οƒΊ
(6, βˆ’2)
 Begin at (βˆ’3, 0). Reflect over the axis, and then move 6 units to the right. Move up two units, and then reflect over the axis again. Where are you?
οƒΊ
(3, βˆ’2)
 Begin at (βˆ’2, 8). Decrease the coordinate by 6 units. Reflect over the axis, and then move down 3 units. Where are you
οƒΊ
(2, βˆ’1)
 Begin at (5, βˆ’1). Reflect over the axis, and then reflect over the axis. Where are you
οƒΊ
(βˆ’5, 1)

Examples 2–3: Navigating the Coordinate Plane
Example 3 (7 minutes Describing How to Navigate the Coordinate Plane
Given a starting point and an ending point, students describe a sequence of directions using at least one reflection about an axis to navigate from the starting point to the ending point. Once students have found a sequence, have them find another sequence while classmates finish the task.
 Begin at (9, βˆ’3), and end at (βˆ’4, βˆ’3). Use exactly one reflection.
οƒΊ
Possible answer Reflect over the 𝑦-axis, and then move 5 units to the right.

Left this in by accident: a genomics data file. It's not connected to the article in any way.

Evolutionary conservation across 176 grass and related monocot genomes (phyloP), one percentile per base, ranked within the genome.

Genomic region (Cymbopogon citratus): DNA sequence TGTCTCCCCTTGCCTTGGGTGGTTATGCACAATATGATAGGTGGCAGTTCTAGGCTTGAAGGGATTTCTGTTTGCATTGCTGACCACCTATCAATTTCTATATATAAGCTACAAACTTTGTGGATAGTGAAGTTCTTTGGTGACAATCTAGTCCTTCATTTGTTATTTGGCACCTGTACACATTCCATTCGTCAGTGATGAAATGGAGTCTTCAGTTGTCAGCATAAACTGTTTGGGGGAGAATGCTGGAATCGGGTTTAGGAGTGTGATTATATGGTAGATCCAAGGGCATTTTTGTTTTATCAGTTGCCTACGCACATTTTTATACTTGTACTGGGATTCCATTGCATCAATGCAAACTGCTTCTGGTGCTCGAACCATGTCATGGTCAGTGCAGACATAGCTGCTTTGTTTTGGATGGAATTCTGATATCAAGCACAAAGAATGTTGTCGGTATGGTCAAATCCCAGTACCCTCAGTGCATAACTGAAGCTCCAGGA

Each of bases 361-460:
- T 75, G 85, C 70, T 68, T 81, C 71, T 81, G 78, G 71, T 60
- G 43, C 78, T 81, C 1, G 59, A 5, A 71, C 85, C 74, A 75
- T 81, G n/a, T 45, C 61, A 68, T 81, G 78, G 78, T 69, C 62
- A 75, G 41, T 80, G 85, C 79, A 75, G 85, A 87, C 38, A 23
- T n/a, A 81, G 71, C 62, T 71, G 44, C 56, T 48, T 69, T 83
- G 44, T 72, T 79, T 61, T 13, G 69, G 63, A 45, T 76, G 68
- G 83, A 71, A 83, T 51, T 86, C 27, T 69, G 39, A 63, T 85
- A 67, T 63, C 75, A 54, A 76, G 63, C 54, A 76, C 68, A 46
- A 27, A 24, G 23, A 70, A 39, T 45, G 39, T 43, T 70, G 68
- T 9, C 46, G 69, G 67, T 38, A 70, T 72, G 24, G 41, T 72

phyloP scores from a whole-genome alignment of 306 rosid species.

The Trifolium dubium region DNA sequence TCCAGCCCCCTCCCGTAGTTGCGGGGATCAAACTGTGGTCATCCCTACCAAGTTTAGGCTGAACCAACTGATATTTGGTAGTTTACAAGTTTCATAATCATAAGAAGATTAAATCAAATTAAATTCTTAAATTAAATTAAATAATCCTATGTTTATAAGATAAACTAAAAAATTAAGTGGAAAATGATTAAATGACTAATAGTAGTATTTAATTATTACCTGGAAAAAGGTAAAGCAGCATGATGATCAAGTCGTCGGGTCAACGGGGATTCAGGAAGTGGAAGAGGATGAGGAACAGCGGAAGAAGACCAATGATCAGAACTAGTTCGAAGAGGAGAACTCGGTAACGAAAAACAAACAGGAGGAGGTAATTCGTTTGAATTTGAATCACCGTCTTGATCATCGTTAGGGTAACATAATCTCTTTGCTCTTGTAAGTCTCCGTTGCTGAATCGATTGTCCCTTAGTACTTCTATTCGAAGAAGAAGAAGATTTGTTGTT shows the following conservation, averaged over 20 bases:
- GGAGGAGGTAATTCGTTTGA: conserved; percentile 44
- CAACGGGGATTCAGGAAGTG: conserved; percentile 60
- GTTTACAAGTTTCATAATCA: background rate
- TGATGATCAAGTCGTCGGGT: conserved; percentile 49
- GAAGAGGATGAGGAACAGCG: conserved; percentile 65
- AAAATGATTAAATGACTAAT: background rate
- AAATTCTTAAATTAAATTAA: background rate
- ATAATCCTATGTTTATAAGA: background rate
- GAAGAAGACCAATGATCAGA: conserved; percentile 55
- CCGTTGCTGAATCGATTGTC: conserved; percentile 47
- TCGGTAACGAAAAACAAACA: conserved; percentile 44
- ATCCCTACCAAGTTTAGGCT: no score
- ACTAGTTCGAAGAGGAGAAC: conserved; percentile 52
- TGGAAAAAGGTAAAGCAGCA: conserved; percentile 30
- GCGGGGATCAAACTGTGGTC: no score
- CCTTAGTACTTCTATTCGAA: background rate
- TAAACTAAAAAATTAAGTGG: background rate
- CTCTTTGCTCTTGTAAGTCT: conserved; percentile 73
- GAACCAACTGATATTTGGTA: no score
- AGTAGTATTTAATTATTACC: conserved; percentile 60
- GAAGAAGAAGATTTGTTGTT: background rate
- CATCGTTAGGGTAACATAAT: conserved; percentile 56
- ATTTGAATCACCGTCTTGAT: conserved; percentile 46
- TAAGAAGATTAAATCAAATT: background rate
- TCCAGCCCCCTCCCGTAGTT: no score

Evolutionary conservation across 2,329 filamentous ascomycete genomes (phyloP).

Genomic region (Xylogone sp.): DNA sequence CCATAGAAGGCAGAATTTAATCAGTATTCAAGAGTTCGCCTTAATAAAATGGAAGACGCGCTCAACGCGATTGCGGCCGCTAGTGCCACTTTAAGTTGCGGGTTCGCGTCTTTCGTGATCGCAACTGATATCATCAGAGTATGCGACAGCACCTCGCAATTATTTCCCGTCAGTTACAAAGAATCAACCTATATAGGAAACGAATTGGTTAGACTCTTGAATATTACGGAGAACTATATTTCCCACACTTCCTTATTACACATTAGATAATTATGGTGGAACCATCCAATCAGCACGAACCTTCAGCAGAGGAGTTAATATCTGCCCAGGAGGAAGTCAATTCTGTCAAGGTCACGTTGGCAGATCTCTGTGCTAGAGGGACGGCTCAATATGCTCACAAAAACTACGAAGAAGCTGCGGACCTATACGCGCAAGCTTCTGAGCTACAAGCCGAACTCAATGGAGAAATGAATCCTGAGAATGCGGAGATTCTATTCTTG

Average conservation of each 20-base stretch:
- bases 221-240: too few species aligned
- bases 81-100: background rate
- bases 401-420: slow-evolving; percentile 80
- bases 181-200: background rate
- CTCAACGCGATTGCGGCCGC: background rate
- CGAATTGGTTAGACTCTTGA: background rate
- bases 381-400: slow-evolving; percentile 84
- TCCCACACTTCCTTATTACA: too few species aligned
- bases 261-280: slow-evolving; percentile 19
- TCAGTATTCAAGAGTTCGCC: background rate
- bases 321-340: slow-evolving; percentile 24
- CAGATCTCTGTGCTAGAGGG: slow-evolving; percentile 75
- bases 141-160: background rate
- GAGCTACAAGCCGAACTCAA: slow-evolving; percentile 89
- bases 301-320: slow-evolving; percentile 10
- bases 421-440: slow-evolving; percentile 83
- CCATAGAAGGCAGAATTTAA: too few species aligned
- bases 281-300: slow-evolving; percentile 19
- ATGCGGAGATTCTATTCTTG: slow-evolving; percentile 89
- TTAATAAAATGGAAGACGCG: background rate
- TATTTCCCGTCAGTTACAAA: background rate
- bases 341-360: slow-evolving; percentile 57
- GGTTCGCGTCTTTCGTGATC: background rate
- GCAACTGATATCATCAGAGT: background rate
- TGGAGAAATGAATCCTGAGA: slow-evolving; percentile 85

 Begin at (0, 0), and end at (5, βˆ’1). Use exactly one reflection.
οƒΊ
Possible answer Move 5 units right, 1 unit up, and then reflect over the π‘₯-axis.
 Begin at (0, 0), and end at (βˆ’1, βˆ’6). Use exactly two reflections.
οƒΊ
Possible answer Move right 1 unit, reflect over the 𝑦-axis, up 6 units, and then reflect over the π‘₯-axis.




6β€’3
NYS COMMON CORE MATHEMATICS CURRICULUM

Lesson 16
Lesson 16:
Symmetry in the Coordinate Plane
162
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This work is licensed under a Creative Commons Attribution-NonCommercial-ShareAlike 3.0 Unported License.
Closing (4 minutes)
 When the coordinates of two points differ only by one sign, such as (βˆ’8, 2) and (8, 2), what do the similarities and differences in the coordinates tell us about their relative locations on the plane
οƒΊ
The 𝑦-coordinates are the same for both points, which means the points are on the same horizontal
line. The π‘₯-coordinates differ because they are opposites, which means the points are symmetric across
the 𝑦-axis.
 What is the relationship between (5, 1) and (5, βˆ’1)? Given one point, how can you locate the other
οƒΊ
If you start at either point and reflect over the π‘₯-axis, you will end at the other point.
Exit Ticket (4 minutes)


6β€’3
NYS COMMON CORE MATHEMATICS CURRICULUM

Lesson 16
Lesson 16:
Symmetry in the Coordinate Plane
163
This work is derived from Eureka Math β„’ and licensed by Great Minds. Β©2015 Great Minds. eureka-math.org This file derived from G6-M3-TE-1.3.0-08.2015